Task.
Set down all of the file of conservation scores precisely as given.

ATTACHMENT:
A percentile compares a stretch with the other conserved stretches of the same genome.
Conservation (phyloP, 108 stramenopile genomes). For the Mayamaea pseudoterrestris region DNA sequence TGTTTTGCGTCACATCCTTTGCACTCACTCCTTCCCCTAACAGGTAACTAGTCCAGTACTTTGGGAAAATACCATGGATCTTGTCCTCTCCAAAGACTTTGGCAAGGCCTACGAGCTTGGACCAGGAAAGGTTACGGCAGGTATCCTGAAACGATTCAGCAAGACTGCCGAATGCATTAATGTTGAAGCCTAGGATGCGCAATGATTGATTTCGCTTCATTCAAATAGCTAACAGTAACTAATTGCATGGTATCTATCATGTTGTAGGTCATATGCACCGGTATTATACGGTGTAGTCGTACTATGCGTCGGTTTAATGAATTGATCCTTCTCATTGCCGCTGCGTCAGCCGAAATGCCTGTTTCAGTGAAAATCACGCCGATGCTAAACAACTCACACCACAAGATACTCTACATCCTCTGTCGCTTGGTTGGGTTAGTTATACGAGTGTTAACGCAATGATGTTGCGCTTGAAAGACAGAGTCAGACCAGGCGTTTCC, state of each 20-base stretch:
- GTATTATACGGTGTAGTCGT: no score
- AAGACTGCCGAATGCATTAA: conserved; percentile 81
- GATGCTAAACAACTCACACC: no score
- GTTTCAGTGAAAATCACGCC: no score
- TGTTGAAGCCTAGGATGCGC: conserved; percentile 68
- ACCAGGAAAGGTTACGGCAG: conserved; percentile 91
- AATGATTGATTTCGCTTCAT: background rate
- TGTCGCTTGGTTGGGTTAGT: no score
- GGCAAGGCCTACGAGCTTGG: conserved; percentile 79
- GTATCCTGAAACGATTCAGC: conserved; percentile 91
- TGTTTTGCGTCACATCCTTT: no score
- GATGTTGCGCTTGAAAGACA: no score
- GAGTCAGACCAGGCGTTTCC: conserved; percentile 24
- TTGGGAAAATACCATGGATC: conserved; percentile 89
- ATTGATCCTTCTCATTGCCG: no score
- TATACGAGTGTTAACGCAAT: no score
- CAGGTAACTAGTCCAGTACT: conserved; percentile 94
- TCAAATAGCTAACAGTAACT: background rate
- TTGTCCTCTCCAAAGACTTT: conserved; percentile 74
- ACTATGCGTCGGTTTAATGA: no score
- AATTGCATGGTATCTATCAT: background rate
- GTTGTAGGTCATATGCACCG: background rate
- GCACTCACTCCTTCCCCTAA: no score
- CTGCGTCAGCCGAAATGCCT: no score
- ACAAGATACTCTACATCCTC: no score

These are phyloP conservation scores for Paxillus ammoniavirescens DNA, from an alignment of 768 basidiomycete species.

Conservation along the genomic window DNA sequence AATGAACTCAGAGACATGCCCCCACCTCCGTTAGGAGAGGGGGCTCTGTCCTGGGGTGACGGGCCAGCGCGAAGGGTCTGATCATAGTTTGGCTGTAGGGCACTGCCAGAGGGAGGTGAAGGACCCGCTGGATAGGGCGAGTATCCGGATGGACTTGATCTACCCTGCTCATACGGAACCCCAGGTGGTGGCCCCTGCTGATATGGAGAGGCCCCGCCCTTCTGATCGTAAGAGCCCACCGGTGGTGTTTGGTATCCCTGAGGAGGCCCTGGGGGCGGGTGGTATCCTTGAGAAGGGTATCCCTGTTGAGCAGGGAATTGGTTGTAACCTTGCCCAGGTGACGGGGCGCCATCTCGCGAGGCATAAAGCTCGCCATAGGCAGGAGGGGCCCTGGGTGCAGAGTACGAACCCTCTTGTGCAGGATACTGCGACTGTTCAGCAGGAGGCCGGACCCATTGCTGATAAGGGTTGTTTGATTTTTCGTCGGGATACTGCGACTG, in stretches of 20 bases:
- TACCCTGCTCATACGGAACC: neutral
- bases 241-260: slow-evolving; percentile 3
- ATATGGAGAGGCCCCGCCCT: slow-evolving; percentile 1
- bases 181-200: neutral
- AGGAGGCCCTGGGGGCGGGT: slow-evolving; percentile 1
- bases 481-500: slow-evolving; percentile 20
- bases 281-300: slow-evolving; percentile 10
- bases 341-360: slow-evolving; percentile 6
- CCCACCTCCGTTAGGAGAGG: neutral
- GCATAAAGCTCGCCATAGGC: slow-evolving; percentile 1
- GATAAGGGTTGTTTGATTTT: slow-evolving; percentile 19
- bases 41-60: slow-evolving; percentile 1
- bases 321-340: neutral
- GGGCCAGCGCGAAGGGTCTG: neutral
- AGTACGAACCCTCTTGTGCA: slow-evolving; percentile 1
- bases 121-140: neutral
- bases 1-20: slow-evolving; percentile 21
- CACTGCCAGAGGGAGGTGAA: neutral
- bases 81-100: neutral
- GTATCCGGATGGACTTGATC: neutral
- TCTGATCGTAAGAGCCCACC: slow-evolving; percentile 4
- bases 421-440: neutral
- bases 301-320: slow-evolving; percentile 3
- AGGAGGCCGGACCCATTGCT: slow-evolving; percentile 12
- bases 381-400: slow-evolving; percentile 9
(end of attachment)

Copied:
A percentile compares a stretch with the other conserved stretches of the same genome.
Conservation (phyloP, 108 stramenopile genomes). For the Mayamaea pseudoterrestris region DNA sequence TGTTTTGCGTCACATCCTTTGCACTCACTCCTTCCCCTAACAGGTAACTAGTCCAGTACTTTGGGAAAATACCATGGATCTTGTCCTCTCCAAAGACTTTGGCAAGGCCTACGAGCTTGGACCAGGAAAGGTTACGGCAGGTATCCTGAAACGATTCAGCAAGACTGCCGAATGCATTAATGTTGAAGCCTAGGATGCGCAATGATTGATTTCGCTTCATTCAAATAGCTAACAGTAACTAATTGCATGGTATCTATCATGTTGTAGGTCATATGCACCGGTATTATACGGTGTAGTCGTACTATGCGTCGGTTTAATGAATTGATCCTTCTCATTGCCGCTGCGTCAGCCGAAATGCCTGTTTCAGTGAAAATCACGCCGATGCTAAACAACTCACACCACAAGATACTCTACATCCTCTGTCGCTTGGTTGGGTTAGTTATACGAGTGTTAACGCAATGATGTTGCGCTTGAAAGACAGAGTCAGACCAGGCGTTTCC, state of each 20-base stretch:
- GTATTATACGGTGTAGTCGT: no score
- AAGACTGCCGAATGCATTAA: conserved; percentile 81
- GATGCTAAACAACTCACACC: no score
- GTTTCAGTGAAAATCACGCC: no score
- TGTTGAAGCCTAGGATGCGC: conserved; percentile 68
- ACCAGGAAAGGTTACGGCAG: conserved; percentile 91
- AATGATTGATTTCGCTTCAT: background rate
- TGTCGCTTGGTTGGGTTAGT: no score
- GGCAAGGCCTACGAGCTTGG: conserved; percentile 79
- GTATCCTGAAACGATTCAGC: conserved; percentile 91
- TGTTTTGCGTCACATCCTTT: no score
- GATGTTGCGCTTGAAAGACA: no score
- GAGTCAGACCAGGCGTTTCC: conserved; percentile 24
- TTGGGAAAATACCATGGATC: conserved; percentile 89
- ATTGATCCTTCTCATTGCCG: no score
- TATACGAGTGTTAACGCAAT: no score
- CAGGTAACTAGTCCAGTACT: conserved; percentile 94
- TCAAATAGCTAACAGTAACT: background rate
- TTGTCCTCTCCAAAGACTTT: conserved; percentile 74
- ACTATGCGTCGGTTTAATGA: no score
- AATTGCATGGTATCTATCAT: background rate
- GTTGTAGGTCATATGCACCG: background rate
- GCACTCACTCCTTCCCCTAA: no score
- CTGCGTCAGCCGAAATGCCT: no score
- ACAAGATACTCTACATCCTC: no score

These are phyloP conservation scores for Paxillus ammoniavirescens DNA, from an alignment of 768 basidiomycete species.

Conservation along the genomic window DNA sequence AATGAACTCAGAGACATGCCCCCACCTCCGTTAGGAGAGGGGGCTCTGTCCTGGGGTGACGGGCCAGCGCGAAGGGTCTGATCATAGTTTGGCTGTAGGGCACTGCCAGAGGGAGGTGAAGGACCCGCTGGATAGGGCGAGTATCCGGATGGACTTGATCTACCCTGCTCATACGGAACCCCAGGTGGTGGCCCCTGCTGATATGGAGAGGCCCCGCCCTTCTGATCGTAAGAGCCCACCGGTGGTGTTTGGTATCCCTGAGGAGGCCCTGGGGGCGGGTGGTATCCTTGAGAAGGGTATCCCTGTTGAGCAGGGAATTGGTTGTAACCTTGCCCAGGTGACGGGGCGCCATCTCGCGAGGCATAAAGCTCGCCATAGGCAGGAGGGGCCCTGGGTGCAGAGTACGAACCCTCTTGTGCAGGATACTGCGACTGTTCAGCAGGAGGCCGGACCCATTGCTGATAAGGGTTGTTTGATTTTTCGTCGGGATACTGCGACTG, in stretches of 20 bases:
- TACCCTGCTCATACGGAACC: neutral
- bases 241-260: slow-evolving; percentile 3
- ATATGGAGAGGCCCCGCCCT: slow-evolving; percentile 1
- bases 181-200: neutral
- AGGAGGCCCTGGGGGCGGGT: slow-evolving; percentile 1
- bases 481-500: slow-evolving; percentile 20
- bases 281-300: slow-evolving; percentile 10
- bases 341-360: slow-evolving; percentile 6
- CCCACCTCCGTTAGGAGAGG: neutral
- GCATAAAGCTCGCCATAGGC: slow-evolving; percentile 1
- GATAAGGGTTGTTTGATTTT: slow-evolving; percentile 19
- bases 41-60: slow-evolving; percentile 1
- bases 321-340: neutral
- GGGCCAGCGCGAAGGGTCTG: neutral
- AGTACGAACCCTCTTGTGCA: slow-evolving; percentile 1
- bases 121-140: neutral
- bases 1-20: slow-evolving; percentile 21
- CACTGCCAGAGGGAGGTGAA: neutral
- bases 81-100: neutral
- GTATCCGGATGGACTTGATC: neutral
- TCTGATCGTAAGAGCCCACC: slow-evolving; percentile 4
- bases 421-440: neutral
- bases 301-320: slow-evolving; percentile 3
- AGGAGGCCGGACCCATTGCT: slow-evolving; percentile 12
- bases 381-400: slow-evolving; percentile 9